Six winning projects announced for USDA and Softwood Lumber Board’s net-zero timber design competition

Wood of Honor

Six winning projects announced for USDA and Softwood Lumber Board’s net-zero timber design competition

Denver's Return to Form, a winning project in 2022 Mass Timber Competition: Building to Net-Zero. (Courtesy Katz Development, Timberlab, KL&A Engineers and Builders, and Tres Birds)

The United States Forest Service, an agency of the U.S. Department of Agriculture (USDA), and the Oregon City, Oregon-based Softwood Lumber Board (SLB) have announced the six winning proposals in the $2 million design competition, Mass Timber Competition: Building to Net-Zero Carbon. The winning submissions—all of which “exemplified capabilities to design and construct mass timber buildings in the U.S. that are repeatable and scalable”—were revealed at a press conference held last week at the 2022 AIA Conference on Architecture in Chicago. Hartshorne Plunkard Architects, ZGF Architects, and LEVER Architecture are just a handful of firms that comprised the winning project teams. Not surprisingly, Pacific Northwest-based projects dominate the list, joined by winning submissions for mass timber efforts in Ohio, New York, and Colorado.

Launched last October with the submissions period opening in February, this is the second national timber design competition launched in partnership between by the USDA and SLB. The nonprofit WoodWorks managed all aspects of the competition, which aimed to “showcase mass timber’s innovative applications in architectural design and highlight its significant role in reducing the carbon footprint of the built environment.”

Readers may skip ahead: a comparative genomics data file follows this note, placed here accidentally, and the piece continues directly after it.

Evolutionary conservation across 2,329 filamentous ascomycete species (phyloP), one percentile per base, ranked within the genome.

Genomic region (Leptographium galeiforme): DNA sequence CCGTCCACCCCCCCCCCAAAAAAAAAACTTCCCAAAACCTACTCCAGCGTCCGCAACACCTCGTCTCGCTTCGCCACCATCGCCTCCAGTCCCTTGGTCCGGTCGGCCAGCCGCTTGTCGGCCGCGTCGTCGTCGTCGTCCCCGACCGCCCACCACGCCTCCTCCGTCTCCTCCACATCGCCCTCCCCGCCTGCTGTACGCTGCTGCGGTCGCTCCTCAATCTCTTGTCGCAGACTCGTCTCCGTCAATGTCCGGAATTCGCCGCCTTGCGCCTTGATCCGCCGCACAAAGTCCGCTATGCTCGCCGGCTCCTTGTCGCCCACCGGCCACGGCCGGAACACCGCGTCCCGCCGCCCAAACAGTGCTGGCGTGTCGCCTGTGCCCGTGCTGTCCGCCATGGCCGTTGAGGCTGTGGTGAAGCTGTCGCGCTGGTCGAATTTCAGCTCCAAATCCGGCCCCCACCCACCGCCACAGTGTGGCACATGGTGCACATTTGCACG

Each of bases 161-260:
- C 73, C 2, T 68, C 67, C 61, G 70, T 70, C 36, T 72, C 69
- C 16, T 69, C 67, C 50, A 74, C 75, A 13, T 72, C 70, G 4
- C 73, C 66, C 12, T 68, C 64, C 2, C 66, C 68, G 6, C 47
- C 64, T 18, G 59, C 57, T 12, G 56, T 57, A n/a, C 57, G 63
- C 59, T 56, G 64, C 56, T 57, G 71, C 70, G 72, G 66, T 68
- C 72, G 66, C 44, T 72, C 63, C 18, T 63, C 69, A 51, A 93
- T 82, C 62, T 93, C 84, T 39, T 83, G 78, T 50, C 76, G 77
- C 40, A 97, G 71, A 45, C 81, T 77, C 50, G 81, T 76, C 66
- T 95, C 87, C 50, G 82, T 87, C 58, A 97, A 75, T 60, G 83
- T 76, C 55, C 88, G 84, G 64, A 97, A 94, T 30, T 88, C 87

A wide range of building types—commercial, institutional, educational, industrial, mixed-use, and affordable multifamily housing developments—were eligible for submission so long as the timber sourced for the project demonstrates sustainable forest management and contributes to forest and watershed health. Single-family homes were not eligible and evaluation preference was given to typologies in which timber construction is largely underrepresented including healthcare facilities, large warehouse distribution centers, big-box retailers, and tall buildings ranging from 6 to 18 stories. Hybrid projects incorporating other structural building materials were also eligible provided that timber products—preferably domestically manufactured—such as cross-laminated timber (CLT), nail-laminated timber (NLT), glued-laminated timber (glulam), and dowel-laminated timber (DLT) are the dominant components used.

Winning teams will receive up to $500,000 in grant funding, enabling them to design and build their respective projects. As noted in a press announcement, the winners must provide quarterly updates to keep stakeholders abreast of their progress, and payouts of competitions funds will correspond to each project’s progress as reported. “Lessons learned from the competition projects will be shared with the broader design and construction community to help support future projects, including cost analyses, life cycle assessments, and other research results,” the announcement elaborated.

“The SLB is gratified to see the breadth of concepts and building typologies entered in the competition. With nearly 60 submissions, we saw excellent examples of the innovative designs mass timber makes possible,” said SLB Chief Marketing Officer Ryan Flom in a press statement. “These six winning designs will serve to advance not just our body of knowledge for mass timber construction, they will inform the growing shift towards building for occupancy well-being, resilience and a minimal carbon footprint.”

Without further ado, below are the six winning proposals. Detailed are building type along with the full project team followed by a description and information about each respective project’s carbon impact as provided by the SLB.